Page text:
I first came across you guys via the Astari YoutTube channel. How much thought do you put into marketing your music? How much have you strategised?
Billy: With the Astari stuff, it was just because we didn’t see ourselves in the Australian hip-hop scene. We were on the worldwide lookout and always trying to see what is going on in America, and of course, Youtube comes into that. We were always following that sort of stuff opposed to what’s going on here. Marketing wise, it was non-traditional in a sense. As we were sending our music to channels and blogs instead of trying to get played locally. We didn’t think our song belonged here, well luckily it’s catching on here now, but we had a very worldwide trap-influenced sound, and we marketed everywhere but Australia. Also the silly little Instagram clips we put up and creating ridiculous characters to associate with your music is important as well.
The way you consistently release music is a testament to your dedication. Aspiring artists can tend to give up when they don’t receive that viral success they might expect. How did you guys stick to your guns when things may have not been working?
Billy: We always say amongst ourselves that if we weren’t where we are today that we would still be making music. No one heard any of our stuff for the first three years, and we were still doing it three to four days a week because we loved it, and it was so much fun. It’s been pushing us to go harder, and I don’t think we’ve ever really stopped. We’ve just gained listeners in the meantime. And all that stuff where people aren’t getting their ‘expected views’ is a load of crap. There’s so much good stuff out there, and it only takes one person or one channel to put your stuff on and it blows up. I don’t think giving up is the way unless you have rubbish music [laughs].
I love the concept behind the video for “Showoff’. What inspired the idea behind it?
Billy: Marty came up with the idea, he’s the video ideas man. There are a few scenes in there that are based off old moves, like the opening shot from The Shining. I don’t know how he came up with the idea itself, but it’s so fitting. The schoolboy ‘show off’ mentality, and we just grabbed a bunch of dudes from the scene who we are riding with and who are our mates, and we just made a day of it. It was like being at school, except we had beers in the park afterwards [laughs].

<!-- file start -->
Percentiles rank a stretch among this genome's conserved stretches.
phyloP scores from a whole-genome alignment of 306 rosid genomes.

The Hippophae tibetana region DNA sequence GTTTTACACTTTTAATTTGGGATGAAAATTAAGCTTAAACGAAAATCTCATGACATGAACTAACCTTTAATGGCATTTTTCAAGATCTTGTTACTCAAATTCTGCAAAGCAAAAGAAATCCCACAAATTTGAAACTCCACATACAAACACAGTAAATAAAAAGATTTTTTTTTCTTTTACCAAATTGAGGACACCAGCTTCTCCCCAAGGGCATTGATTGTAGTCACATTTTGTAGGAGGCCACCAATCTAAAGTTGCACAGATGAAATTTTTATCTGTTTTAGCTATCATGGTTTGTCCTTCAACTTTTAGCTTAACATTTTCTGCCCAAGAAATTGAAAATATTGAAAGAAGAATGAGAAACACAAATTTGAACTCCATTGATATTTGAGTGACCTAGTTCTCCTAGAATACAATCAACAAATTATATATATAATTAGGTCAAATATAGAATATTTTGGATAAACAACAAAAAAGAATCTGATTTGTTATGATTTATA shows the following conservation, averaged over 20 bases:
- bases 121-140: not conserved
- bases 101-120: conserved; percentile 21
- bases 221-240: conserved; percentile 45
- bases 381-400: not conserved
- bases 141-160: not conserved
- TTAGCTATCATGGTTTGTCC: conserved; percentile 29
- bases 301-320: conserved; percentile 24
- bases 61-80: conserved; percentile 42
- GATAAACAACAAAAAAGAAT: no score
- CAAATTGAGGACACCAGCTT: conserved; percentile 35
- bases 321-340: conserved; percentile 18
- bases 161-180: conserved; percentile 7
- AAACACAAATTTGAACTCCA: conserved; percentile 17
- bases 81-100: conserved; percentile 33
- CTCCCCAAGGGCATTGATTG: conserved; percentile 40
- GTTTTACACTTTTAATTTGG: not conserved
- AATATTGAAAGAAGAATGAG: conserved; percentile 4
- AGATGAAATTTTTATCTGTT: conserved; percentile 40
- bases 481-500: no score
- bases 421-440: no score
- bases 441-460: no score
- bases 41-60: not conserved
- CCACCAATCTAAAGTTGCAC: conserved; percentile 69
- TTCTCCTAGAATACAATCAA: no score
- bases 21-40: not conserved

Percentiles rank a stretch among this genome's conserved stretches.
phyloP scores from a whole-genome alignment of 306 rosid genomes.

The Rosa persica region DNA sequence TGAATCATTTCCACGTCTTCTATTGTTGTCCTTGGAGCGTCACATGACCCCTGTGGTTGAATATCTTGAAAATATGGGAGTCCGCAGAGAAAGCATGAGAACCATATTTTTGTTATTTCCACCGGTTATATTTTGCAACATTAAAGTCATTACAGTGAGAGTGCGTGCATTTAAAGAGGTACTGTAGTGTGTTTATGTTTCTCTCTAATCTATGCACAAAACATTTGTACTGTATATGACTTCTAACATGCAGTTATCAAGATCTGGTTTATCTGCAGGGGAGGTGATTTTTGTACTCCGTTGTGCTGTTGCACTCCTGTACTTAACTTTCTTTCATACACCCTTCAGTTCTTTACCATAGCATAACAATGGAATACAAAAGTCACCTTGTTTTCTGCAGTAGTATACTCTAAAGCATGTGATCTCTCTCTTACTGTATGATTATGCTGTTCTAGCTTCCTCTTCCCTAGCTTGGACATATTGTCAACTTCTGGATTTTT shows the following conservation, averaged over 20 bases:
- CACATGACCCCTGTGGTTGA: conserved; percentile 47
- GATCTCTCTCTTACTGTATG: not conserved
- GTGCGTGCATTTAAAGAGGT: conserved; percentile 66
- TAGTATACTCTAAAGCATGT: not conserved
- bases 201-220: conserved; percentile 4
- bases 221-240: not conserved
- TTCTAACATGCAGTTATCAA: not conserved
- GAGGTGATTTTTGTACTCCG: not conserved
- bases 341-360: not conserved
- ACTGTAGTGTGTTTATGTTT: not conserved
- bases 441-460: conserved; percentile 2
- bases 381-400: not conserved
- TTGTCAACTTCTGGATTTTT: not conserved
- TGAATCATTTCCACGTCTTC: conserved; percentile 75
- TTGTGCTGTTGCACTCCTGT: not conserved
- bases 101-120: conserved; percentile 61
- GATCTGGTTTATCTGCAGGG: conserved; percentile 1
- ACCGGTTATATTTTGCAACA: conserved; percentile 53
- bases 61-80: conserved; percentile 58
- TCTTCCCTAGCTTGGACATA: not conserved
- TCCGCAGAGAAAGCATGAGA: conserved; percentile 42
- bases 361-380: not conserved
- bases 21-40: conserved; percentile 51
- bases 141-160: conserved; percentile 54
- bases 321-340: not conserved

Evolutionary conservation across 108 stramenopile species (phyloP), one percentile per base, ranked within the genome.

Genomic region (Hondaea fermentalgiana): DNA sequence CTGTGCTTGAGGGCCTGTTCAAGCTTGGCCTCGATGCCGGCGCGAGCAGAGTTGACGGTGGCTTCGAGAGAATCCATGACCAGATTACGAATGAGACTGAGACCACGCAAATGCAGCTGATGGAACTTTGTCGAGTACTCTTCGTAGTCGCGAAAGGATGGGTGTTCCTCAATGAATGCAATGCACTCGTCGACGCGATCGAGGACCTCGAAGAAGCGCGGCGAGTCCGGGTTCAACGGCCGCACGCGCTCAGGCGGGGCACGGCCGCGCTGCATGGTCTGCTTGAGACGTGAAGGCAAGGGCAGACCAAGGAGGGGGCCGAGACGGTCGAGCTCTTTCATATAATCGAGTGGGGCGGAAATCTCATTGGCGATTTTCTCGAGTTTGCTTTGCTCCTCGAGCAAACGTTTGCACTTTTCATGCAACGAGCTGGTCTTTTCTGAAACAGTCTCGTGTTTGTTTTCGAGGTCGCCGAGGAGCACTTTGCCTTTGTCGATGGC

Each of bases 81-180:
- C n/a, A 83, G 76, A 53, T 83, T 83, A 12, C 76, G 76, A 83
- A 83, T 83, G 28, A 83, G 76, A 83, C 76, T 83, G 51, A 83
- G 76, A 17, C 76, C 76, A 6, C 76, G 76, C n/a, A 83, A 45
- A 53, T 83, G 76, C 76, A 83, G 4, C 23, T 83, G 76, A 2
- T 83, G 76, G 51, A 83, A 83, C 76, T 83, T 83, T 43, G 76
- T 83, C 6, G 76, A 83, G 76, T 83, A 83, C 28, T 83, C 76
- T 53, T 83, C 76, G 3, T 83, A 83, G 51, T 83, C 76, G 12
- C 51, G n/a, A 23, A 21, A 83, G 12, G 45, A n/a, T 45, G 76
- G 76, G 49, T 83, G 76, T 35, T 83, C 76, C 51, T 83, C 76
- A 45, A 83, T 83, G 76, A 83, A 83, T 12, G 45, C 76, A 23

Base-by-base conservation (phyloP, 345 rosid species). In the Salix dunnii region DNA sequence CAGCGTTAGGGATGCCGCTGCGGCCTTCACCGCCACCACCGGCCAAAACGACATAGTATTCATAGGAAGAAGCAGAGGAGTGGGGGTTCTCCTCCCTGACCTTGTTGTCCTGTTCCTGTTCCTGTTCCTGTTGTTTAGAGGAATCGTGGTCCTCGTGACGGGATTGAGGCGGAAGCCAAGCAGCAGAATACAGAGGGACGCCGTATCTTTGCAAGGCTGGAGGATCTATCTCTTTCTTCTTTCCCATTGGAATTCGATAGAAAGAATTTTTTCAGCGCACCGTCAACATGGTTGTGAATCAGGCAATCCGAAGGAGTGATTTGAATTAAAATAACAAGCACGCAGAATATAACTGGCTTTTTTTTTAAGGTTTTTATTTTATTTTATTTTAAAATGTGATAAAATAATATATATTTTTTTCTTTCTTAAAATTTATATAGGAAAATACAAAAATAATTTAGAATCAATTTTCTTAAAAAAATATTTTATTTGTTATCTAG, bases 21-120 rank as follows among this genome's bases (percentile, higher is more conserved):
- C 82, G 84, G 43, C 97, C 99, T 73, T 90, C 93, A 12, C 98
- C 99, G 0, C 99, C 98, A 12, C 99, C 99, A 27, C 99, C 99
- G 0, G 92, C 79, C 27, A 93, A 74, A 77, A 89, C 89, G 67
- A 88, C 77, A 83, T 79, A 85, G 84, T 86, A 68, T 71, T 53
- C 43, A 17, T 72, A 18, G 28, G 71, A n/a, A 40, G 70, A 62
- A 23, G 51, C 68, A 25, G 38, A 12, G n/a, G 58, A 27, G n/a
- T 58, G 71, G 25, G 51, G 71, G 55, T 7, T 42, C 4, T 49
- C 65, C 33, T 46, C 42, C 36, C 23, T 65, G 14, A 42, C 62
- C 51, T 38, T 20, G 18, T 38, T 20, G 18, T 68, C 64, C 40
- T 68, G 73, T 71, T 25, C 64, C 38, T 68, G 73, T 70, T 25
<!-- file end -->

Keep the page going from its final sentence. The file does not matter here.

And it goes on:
There’s a slew of cameos from some of Australia’s best in hip-hop right now, including the likes of Wombat and Raj Mahal. What’s your take on the scene right now? Is it as unified as it should be?
Billy: It is becoming unified, definitely. You’ve got the gutter scene which has been around forever and has always had a following, and now there’s crossover for both sides of Australian hip-hop. It’s more unified than it ever has been. There’s still a long way to go, but it’s flourishing. Guys like Chillinit and Wombat are pulling big numbers, and they’re playing big shows. It’s only a matter of time until everybody is connected and coming up together.
The thing that’s interesting to me about you guys, is that you represent the crossover between the gutter scene and a more mainstream style of Australian rap.
Billy: Yeah, we definitely list ourselves in that. There’s a lot of pretentiousness towards certain sounds, and we don’t give a crap about it. If you spit hard bars, you spit hard bars. If you make beautiful melodies, you make beautiful melodies. There’s no hate on anything! Good music is good music.
Videos seem to have always been a huge part of the way you guys release music. In the streaming era, videos seems to be less of a priority than what it used to be. What makes visuals important to you guys?
Billy: Video is the number one form of branding with anything really. We take videos very seriously. I went to photo school, so I was doing a bunch of shooting in our early days—and Marty was doing animation. We weren’t just really keen on the making of videos, but we were really serious with applying them to the music. It’s still so important today. People want to see the noise.
2018 is shaping up to be the biggest year in your career thus far. How do you feel?
Dijon: Excited (laughs).
Billy: It has been crazy man. There hasn’t been a plateau in our writing yet. We put out what we think is our best song one week, and we record something better the next. We’ve got the right people behind us and a really good team. We’re getting on lineups and stuff now. So yeah, things are looking good.
What’s next for Triple One, what do you want to achieve next?
Billy: Hopefully we break a bit into the US. That’s really the big goal for everyone. Australia is really important, but we want to be the first act that really breaks into that market.
Dijon: Other than Iggy Azalea.
Billy: Yeah, other than Iggy Azalea.
Watch the video for ‘Showoff’ below. Triple One are also supporting YG on his Australian tour next month. For more info, click here.